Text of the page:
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Interpreting Technical Requirements

What is the COR's role in interpreting technical requirements?

The COR must understand that interpretation of technical requirements permits explanation of intent after awarding the contract to contractors but does not permit changing the statement of work or methods the contractor has agreed to perform.

The COR assists the contractor in interpreting the technical scope of work required. This guidance may be in response to a contractor's direct request, or it may result from the COR's observation of a deficiency in performance caused by a differing interpretation of requirements made by the contractor. Whatever the situation, the COR may initiate technical guidance to the contractor as long as the advice does not result in an increase in costs, change the contract scope, or create irresolvable differences between the government and the contractor. If one of these changes is required, the COR must report the situation to the CO, with pertinent information and recommendations for action.

Guidance for Proper Technical Interpretation

Do not attempt to interpret the contract for contractors or their subcontractors unless you are specifically appointed as the COR. Interpret contract specifications for a contractor only to explain the agency's intent.

Where the contract is silent on methods of performance, allow the contractor to decide how to proceed.

Do not establish an "employer/employee" relationship with contractors or any of their subcontractors. Remember, the establishment of such a relationship is illegal and is known as a "personal services" relationship. (See Chapter 3 for further discussion.)

What is the technical direction clause?

When the CO formally designates a COR to administer the technical aspects of a contract, the contract, in many cases, will contain a technical direction clause. Usually developed by the program office in coordination with the contracting office, a technical direction clause specifically identifies the technical areas involved in the administration of a contract and any limitations associated with the COR's authority to technically direct the contractor. The clause also provides for prompt reporting of government conduct that the contractor considers as constituting a change to the contract. This clause is normally found in Section H of the Uniform Contract Format for cost-reimbursement contracts. See Figure 1-4 for a sample technical direction clause.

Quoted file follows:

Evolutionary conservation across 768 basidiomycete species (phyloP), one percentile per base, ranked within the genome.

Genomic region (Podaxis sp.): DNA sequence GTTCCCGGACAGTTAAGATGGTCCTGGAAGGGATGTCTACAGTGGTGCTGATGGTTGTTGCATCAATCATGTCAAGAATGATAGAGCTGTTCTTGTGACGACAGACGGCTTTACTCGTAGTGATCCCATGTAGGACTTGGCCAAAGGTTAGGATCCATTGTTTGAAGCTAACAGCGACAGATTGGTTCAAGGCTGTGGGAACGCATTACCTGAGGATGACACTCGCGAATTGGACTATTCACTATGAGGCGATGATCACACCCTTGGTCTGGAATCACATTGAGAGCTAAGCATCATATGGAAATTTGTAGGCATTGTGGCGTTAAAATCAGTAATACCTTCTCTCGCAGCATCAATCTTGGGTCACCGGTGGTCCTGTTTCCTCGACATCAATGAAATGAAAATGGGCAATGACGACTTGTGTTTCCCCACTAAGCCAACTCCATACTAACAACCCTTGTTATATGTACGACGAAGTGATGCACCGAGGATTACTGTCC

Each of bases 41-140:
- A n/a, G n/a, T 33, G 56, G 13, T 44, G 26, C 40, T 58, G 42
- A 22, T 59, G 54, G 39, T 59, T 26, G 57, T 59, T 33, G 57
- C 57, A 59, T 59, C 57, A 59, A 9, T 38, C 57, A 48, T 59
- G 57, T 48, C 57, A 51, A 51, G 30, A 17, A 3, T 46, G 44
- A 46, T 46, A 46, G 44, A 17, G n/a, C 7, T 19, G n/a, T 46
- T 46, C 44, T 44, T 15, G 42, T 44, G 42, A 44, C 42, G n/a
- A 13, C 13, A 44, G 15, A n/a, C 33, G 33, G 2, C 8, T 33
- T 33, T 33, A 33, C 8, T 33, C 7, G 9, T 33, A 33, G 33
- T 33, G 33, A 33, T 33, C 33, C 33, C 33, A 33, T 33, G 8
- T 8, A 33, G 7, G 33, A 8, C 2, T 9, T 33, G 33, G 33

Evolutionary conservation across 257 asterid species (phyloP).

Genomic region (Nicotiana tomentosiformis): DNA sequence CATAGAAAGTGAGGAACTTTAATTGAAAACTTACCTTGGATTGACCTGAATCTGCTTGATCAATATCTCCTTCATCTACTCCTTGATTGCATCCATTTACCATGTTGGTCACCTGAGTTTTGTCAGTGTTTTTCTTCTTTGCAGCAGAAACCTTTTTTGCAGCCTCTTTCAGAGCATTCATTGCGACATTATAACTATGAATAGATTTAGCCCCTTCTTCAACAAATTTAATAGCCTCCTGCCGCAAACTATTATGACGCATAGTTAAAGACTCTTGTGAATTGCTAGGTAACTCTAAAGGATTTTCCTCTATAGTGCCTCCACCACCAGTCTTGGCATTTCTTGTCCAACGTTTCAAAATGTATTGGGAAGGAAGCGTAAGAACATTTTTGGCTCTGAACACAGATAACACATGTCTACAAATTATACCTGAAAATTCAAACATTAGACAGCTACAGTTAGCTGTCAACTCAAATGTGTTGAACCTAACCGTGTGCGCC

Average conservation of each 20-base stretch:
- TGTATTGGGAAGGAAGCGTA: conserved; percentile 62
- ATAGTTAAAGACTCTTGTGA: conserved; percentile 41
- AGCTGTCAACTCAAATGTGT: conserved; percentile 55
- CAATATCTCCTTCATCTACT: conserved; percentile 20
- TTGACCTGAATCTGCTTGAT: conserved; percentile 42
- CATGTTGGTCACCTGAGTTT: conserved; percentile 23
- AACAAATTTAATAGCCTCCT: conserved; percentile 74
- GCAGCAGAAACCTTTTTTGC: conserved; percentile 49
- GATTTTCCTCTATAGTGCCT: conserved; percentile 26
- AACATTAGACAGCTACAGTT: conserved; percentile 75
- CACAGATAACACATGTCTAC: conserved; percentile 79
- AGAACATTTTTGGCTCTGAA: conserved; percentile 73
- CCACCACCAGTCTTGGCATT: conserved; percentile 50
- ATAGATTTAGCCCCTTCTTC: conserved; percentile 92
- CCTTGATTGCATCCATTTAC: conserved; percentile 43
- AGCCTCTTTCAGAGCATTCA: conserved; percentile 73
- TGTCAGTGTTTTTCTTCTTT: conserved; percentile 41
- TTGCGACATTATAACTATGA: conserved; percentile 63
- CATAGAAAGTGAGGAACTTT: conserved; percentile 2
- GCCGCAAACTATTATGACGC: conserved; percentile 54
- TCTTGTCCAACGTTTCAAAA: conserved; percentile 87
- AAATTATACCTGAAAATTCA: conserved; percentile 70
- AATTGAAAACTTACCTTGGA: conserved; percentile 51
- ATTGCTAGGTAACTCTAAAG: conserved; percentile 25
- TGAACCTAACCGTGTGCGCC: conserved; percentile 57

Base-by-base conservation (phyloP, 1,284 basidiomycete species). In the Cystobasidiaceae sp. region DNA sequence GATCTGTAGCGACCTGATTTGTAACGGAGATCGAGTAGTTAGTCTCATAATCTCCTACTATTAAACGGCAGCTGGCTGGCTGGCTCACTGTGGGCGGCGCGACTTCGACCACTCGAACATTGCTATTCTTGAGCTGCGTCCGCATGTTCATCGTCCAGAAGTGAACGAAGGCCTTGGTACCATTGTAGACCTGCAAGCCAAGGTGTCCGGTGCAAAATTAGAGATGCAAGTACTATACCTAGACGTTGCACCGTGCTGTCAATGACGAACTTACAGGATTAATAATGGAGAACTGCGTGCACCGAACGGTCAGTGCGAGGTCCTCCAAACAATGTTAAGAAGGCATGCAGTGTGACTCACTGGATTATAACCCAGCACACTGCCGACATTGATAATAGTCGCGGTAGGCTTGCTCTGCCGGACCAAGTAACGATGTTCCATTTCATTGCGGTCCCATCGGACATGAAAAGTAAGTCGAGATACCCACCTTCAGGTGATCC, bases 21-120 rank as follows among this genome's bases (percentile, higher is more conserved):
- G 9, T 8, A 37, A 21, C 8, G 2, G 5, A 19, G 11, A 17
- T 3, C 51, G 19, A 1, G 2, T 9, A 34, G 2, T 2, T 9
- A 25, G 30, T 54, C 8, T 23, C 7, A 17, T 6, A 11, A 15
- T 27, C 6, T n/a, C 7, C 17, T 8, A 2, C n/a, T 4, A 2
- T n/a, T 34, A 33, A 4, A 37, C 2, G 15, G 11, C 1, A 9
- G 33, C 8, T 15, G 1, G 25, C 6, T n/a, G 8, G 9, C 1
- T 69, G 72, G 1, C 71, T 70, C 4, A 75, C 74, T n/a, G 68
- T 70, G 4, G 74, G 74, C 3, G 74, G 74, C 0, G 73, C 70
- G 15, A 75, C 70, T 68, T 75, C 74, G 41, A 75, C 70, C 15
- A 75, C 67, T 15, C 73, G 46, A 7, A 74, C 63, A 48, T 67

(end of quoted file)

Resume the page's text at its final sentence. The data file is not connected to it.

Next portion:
Sample Technical Direction Clause

FIGURE 1-4. Sample Technical Direction Clause


This section provides information to assist the COR in identifying the six classifications of contracts and the five elements of a valid contract and in understanding the concepts of authority under agency law as related to the COR. As a member of the contracting team, the COR can rely on other members of the team (e.g., the CO, legal personnel) for responsibilities relating to the finer points of contract law. However, the COR needs a basic understanding of the concepts of contract and agency law to assist the CO effectively in the planning, formation, and administration of a specific contract.

What is an agreement?

An agreement is defined as "mutual assent between two or more legally competent persons, ordinarily leading to a contract. In common usage, it is a broader term than contract, bargain, or promise because it includes executed sales, gifts and other transfers of property, as well as promises without legal obligation. While agreement is often used as a synonym for contract, some authorities narrow it to mean only mutual assent."[1]

  • [1] Steven H. Gifis, Barrons Dictionary of Legal Terms, 3rd ed. (Hauppauge, NY: Barrons, 1998), p. 17.
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